Mary Willis Library

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Mary Willis Library
Mary Willis Library, Washington, Georgia.jpg
The Mary Willis Library
Mary Willis Library is located in Georgia (U.S. state)
Mary Willis Library
Location 204 East Liberty Street
Washington, Georgia
 United States
Coordinates 33°44′7″N 82°44′17″W / 33.73528°N 82.73806°W / 33.73528; -82.73806Coordinates: 33°44′7″N 82°44′17″W / 33.73528°N 82.73806°W / 33.73528; -82.73806
Built 1888 (Institution founded)
1889 (Library built)
Architect Lind, Edmund (1889)
Later additions by:
Kuhlkhe; Wade (1977)
Maddox, Edmund (1991)
Architectural style Queen Anne
NRHP Reference # 72000407
Added to NRHP April 11, 1972

The Mary Willis Library is a historic public library located in the city of Washington, in the U.S. state of Georgia. The library, located at 204 East Liberty Street (corner of East Liberty and South Jefferson) in downtown Washington, is the designated public library for Wilkes County and headquarters of the Bartram Trail Regional Library System. Built in 1889 in red brick and featuring Tiffany glass, the Mary Willis Library was listed with the U.S. National Register of Historic Places on April 11, 1972.[1]

First Free Library[edit]

The Mary Willis Library was the first free public library in the state of Georgia when it opened in 1889. The free library was a revolutionary concept in a day when all the state's earlier libraries charged users a subscription fee.[2] The library was founded the previous year by Dr. Francis T. Willis in memory of his daughter, Mary. Dr. Willis, a local by birth who had moved to Richmond, Virginia in 1867, left the library as a gift to his hometown and its citizens. Dr. Willis donated his own private collection of books, plus fifteen thousand dollars for the library's construction, two thousand dollars to purchase furnishings and more books, and another ten thousand dollars as an endowment fund.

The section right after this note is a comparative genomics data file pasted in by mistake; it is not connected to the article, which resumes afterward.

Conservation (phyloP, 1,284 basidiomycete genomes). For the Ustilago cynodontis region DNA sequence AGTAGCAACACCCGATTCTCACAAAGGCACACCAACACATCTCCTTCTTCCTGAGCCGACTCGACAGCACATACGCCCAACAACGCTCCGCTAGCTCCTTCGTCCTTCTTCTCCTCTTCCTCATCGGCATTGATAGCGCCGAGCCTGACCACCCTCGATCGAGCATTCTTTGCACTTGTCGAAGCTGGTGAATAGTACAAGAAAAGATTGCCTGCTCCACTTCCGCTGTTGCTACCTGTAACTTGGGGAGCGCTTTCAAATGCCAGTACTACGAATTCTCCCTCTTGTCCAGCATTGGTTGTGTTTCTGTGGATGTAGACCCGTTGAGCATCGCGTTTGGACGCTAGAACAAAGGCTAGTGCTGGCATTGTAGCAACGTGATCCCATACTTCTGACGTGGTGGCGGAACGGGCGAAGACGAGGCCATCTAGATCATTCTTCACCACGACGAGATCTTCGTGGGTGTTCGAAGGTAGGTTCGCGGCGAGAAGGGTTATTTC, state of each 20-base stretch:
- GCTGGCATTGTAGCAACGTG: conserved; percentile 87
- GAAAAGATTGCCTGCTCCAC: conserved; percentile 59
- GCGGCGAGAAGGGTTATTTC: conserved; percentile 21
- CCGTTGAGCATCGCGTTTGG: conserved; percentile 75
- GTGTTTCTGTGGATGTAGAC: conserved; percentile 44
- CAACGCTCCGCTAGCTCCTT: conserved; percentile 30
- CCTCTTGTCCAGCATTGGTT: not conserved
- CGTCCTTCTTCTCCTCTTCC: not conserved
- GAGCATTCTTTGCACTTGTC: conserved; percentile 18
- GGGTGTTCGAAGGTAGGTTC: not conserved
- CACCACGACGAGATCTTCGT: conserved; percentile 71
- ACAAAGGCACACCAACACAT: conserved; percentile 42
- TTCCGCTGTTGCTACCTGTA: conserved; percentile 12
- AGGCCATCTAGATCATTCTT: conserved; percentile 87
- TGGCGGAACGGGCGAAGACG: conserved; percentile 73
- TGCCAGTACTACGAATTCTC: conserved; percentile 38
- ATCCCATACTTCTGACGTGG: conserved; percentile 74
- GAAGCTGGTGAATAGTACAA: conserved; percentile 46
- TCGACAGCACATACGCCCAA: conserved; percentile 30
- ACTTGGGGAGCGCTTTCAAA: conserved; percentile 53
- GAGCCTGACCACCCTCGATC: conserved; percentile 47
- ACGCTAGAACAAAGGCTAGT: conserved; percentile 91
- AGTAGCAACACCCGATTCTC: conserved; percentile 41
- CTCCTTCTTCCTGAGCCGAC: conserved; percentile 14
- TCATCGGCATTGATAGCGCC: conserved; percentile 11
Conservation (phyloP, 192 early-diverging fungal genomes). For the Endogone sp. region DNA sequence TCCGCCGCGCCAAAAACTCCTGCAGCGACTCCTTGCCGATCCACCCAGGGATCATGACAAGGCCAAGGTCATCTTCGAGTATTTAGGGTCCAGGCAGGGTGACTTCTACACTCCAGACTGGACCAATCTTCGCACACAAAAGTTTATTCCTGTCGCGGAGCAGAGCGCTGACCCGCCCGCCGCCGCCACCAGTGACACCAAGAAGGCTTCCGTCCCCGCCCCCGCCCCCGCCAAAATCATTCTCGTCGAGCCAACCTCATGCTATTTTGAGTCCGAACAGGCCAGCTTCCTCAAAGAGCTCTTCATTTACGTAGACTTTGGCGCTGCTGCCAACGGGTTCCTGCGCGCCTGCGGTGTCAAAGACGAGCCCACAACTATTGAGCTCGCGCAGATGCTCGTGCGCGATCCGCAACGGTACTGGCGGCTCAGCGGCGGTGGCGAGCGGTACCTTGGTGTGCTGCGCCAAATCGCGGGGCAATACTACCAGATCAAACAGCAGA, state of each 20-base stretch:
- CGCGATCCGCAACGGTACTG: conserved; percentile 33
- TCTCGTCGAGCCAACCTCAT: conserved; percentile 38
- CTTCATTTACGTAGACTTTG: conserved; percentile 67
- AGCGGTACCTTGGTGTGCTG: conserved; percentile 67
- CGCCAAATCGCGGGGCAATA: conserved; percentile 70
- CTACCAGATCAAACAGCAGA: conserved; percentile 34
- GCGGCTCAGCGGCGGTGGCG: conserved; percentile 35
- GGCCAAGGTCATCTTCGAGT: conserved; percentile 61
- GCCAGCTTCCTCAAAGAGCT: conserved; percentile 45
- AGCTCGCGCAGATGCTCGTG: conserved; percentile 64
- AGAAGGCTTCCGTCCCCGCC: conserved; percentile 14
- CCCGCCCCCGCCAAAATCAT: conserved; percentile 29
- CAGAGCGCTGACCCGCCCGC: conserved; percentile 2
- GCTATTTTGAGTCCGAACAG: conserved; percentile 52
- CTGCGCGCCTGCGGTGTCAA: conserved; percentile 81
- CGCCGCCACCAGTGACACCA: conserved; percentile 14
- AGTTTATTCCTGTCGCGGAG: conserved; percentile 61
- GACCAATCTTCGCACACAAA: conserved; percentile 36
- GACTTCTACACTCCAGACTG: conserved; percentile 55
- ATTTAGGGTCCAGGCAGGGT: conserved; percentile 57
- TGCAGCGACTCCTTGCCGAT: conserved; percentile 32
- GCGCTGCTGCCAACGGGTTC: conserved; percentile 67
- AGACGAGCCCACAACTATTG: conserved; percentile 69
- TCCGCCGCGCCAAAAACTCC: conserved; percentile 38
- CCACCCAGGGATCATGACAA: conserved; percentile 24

Noted Atlanta architect Edmund George Lind designed the library in the Queen Anne style, with masonry construction featuring detailed brickwork, a steeply gabled roof and a dome-capped tower. The library interior is lit by stained glass windows, including the central memorial window which was crafted by Tiffany Studios. The historic original 1889 construction covered a size of 2,655 ft2 (246.7 m2).[3]

By 1977, the facility had outgrown its original space, and an addition was needed. Architects Kuhlkhe and Wade of Augusta designed an annex which was attached to Lind's historic original structure. This first annex added 4,459 ft2 (414.3 m2) of floor space.[3] A second, even larger addition of 5,267 ft2 (489.3 m2) was completed in 1991, designed by architect Edmund Maddox of Savannah.[4] Today's facility, at 12,381 ft2 (1150.2 m2) is over four and a half times the size of the original.

The collection at Mary Willis Library includes at its core a number of rare books on local and state history, books by authors native to the Washington-Wilkes County area, genealogical archives, and historic memorabilia and newspapers from Washington's past.[4]

Regional Library[edit]

The library's private endowment continued to fund operations until 1967, when Mary Willis Library joined with the library in neighboring Taliaferro County to form a regional library system.[2] Today, the Bartram Trail Regional Library System is headquartered at Mary Willis Library. The Bartram Trail system services Wilkes County, where Mary Willis Library is located, Taliaferro County, and McDuffie County. Mary Willis is joined in the Bartram Trail system by two branch libraries, the Taliaferro County Library in Crawfordville and the Thomson-McDuffie County Library in Thomson.[5]

Entrance to the library annex.

See also[edit]

References[edit]

  1. ^ "Georgia - Wilkes County". National Register of Historic Places. Retrieved April 8, 2010.
  2. ^ a b "Mary Willis Library". The Historical Marker Database. Retrieved April 8, 2010.
  3. ^ a b Newsome, Jane R. At Home in Washington-Wilkes, pg. 82-83. Wilkes Publishing Co., Inc., Washington, GA, 1986.
  4. ^ a b "Our Branches". Bartram Trail Regional Library System. Retrieved April 8, 2010.
  5. ^ "About BTRLS". Bartram Trail Regional Library System. Retrieved April 8, 2010.

External links[edit]